Investor Clinic: Donna is new to investing and has a lot of old pensions


#1

Originally published at: http://whichinvestmenttrust.com/investor-clinic-donna-is-new-to-investing-and-has-a-lot-of-old-pensions/
Welcome to our investor clinic. The aim of the clinic is to allow ordinary investors to get feedback, tips, and direction from peers on their investments. Name: Donna Your Portfolio: I have five personal pensions: Scottish Life – £3,789 Scottish Widows – £18,765 Friends Provident – £1,132 Standard Life – £6,001 Phoenix/Scottish Mutual £612…


#2

Hello Donna, Your small pensions you can transfer away to a SIPP for free. All you have to do to begin the process is call them all up and ask form transfer discharge forms.

Also ask them to give you projections for the plans to retirement age, and to include any guarantees if any. It’s unlikely there will be any because you are young, but old pension used to sometimes come with valuable guarantees so it’s worthwhile asking.

I don’t know what’s the cheapest provider for you with a £30K pot. Maybe someone else can help you there but I would get going with requesting the discharge forms because that will take a while.


#3

For monthly savings a number of investment trust managers operate share saving schemes that are cheap or in some cases free of dealing costs. They come with some disadvantages though such as that you cant easily switch to another manager. But there are some really good trust you can invest in this way including those from Baillie Gifford, Aberdeen, Witan and more.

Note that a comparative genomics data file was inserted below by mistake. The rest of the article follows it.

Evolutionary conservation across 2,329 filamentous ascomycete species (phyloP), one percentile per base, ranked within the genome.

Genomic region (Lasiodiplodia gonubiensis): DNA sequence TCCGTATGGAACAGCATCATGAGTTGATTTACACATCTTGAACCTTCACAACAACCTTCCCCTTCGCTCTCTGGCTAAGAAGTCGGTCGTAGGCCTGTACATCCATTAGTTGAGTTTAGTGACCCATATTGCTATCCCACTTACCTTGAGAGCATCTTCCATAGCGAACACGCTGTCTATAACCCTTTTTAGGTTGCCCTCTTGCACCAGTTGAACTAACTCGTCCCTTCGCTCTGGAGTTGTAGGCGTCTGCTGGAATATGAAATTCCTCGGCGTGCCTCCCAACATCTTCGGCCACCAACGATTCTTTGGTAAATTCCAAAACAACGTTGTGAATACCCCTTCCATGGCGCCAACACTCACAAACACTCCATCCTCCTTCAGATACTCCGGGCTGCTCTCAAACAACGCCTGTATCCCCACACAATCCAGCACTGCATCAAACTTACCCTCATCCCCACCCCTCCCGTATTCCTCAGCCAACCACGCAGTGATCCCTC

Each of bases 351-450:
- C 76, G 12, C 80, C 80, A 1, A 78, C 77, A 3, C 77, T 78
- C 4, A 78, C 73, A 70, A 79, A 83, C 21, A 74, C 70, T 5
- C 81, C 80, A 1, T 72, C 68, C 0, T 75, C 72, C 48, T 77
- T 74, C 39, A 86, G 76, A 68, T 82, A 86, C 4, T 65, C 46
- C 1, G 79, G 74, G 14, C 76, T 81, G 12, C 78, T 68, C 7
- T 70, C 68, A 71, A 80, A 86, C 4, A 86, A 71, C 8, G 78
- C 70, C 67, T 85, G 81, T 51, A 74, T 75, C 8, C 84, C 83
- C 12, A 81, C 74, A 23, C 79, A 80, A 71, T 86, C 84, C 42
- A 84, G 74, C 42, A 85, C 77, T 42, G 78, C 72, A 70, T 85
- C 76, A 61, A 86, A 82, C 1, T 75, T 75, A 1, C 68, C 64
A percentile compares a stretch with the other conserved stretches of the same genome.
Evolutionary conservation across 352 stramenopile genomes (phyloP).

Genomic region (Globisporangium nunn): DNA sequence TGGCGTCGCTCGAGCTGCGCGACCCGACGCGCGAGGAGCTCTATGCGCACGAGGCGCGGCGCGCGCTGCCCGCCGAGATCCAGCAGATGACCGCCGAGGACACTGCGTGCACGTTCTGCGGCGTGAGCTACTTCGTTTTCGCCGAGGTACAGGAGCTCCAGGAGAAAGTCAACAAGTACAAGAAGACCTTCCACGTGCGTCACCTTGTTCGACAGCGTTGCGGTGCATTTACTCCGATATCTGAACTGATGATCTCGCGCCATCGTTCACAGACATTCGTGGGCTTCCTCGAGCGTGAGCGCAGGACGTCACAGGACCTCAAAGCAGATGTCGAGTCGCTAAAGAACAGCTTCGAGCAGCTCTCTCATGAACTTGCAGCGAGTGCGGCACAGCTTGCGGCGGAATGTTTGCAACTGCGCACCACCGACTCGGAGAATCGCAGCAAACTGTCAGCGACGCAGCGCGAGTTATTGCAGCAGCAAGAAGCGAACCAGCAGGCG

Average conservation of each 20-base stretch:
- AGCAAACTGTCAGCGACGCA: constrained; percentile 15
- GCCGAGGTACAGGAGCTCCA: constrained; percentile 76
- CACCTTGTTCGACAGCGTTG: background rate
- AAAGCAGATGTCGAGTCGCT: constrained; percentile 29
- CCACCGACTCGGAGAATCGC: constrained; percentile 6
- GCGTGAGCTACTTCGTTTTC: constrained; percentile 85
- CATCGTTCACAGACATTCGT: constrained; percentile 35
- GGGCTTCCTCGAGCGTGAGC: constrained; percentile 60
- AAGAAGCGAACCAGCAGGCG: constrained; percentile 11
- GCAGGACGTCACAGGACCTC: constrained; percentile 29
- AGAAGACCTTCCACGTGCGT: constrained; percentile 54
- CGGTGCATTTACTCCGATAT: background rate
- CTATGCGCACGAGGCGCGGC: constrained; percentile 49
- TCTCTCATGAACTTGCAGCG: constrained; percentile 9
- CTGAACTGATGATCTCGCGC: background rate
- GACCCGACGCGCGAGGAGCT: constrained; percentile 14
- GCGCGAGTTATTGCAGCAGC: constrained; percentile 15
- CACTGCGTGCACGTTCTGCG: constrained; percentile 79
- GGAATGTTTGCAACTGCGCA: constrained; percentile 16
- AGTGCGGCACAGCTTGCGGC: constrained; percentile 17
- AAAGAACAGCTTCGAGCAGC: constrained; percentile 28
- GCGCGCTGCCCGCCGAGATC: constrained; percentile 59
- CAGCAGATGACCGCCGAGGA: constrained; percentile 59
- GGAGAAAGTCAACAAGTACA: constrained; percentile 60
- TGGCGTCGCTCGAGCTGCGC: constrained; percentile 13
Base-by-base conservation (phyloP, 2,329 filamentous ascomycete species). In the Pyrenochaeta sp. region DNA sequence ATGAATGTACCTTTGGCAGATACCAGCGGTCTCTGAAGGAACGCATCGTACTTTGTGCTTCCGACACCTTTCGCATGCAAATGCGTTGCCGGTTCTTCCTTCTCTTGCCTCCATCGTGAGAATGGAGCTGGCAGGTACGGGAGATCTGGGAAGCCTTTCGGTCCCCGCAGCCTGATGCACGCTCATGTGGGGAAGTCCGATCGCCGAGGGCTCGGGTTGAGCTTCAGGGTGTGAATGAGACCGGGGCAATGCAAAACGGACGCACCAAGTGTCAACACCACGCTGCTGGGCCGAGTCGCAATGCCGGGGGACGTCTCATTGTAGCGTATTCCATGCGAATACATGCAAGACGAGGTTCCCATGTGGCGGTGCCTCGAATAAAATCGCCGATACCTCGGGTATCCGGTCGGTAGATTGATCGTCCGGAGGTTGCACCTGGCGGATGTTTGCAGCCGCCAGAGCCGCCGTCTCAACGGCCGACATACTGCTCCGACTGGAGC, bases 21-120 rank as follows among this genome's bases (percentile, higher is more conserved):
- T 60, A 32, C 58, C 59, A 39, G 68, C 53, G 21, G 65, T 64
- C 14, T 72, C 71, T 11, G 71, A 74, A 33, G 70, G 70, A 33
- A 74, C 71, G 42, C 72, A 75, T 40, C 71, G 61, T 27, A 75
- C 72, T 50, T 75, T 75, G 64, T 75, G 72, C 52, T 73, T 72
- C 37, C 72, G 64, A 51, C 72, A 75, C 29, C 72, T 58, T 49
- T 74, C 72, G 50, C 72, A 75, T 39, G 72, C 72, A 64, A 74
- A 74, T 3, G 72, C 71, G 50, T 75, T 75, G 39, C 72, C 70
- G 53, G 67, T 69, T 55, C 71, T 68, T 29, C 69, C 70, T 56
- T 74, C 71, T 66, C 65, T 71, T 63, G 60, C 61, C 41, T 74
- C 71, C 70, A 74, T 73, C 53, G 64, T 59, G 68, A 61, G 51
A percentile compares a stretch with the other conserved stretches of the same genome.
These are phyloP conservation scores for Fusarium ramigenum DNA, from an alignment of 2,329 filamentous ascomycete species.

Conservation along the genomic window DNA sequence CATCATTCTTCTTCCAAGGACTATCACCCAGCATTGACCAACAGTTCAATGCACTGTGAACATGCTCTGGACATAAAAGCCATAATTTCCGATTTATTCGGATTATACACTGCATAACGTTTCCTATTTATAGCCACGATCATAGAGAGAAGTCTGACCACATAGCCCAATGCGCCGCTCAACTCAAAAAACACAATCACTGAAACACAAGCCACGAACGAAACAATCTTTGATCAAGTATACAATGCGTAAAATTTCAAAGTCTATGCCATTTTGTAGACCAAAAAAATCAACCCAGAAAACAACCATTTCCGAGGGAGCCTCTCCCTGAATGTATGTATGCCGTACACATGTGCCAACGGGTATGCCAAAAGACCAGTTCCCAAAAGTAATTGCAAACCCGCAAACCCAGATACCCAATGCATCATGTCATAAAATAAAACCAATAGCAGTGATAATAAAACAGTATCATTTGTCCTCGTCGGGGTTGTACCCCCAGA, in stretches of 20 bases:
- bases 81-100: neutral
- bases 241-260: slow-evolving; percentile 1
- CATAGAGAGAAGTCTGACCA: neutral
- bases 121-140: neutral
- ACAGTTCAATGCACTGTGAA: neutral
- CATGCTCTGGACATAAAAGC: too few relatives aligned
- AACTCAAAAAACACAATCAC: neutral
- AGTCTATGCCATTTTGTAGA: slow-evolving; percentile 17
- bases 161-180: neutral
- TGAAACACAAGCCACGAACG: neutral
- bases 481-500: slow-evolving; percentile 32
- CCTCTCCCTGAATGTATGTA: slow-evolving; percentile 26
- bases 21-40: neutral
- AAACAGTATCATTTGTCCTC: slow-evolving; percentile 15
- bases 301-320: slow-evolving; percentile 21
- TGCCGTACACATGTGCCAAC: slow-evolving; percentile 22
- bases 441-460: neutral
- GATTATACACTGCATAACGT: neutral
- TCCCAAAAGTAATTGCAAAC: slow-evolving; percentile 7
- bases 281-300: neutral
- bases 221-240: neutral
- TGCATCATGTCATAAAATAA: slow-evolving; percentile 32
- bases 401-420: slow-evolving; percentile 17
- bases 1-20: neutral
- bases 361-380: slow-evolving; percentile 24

There’s a broker called http://www.x-o.co.uk/ who are really cheap, something like £6 per trade and their SIPP are cheap too (though I’m not sure how cheap).

I would transfer all the little pension to a low cost SIPP as @Paulo has suggested, possible with XO.

For the regular contributions you could save £100pm with Witan IT, £100 with Scottish Mortgage, £100 with Murray International and £100 with Aberdeen New Dawn (both Aberdeen trusts).

The SIPP if you set it up could invest in to 6 trusts with £5k each - PIP private equity, City of London, Lowland, Scottish Oriental, Finsbury Growth & Income, Henderson Smaller Companies.

All of them are investments for holding for the long term.


#4

A few different points to make-

If you are new to inverting and looking to save £400 a month, I would advice spending ~£40 on an annual subscription to a suitable personal finance magazine (I would try Money Observer as it has a good quarterly IT supplement as well monthly coverage).

Platform Choice
A quick search on ‘UK investment platform comparison’ should through up some links to suitable sites that compare costs, most newspapers and magazines like money observer cover this.

Generally once your investments exceed £100K its worth going with a transaction based platform rather than a % fee.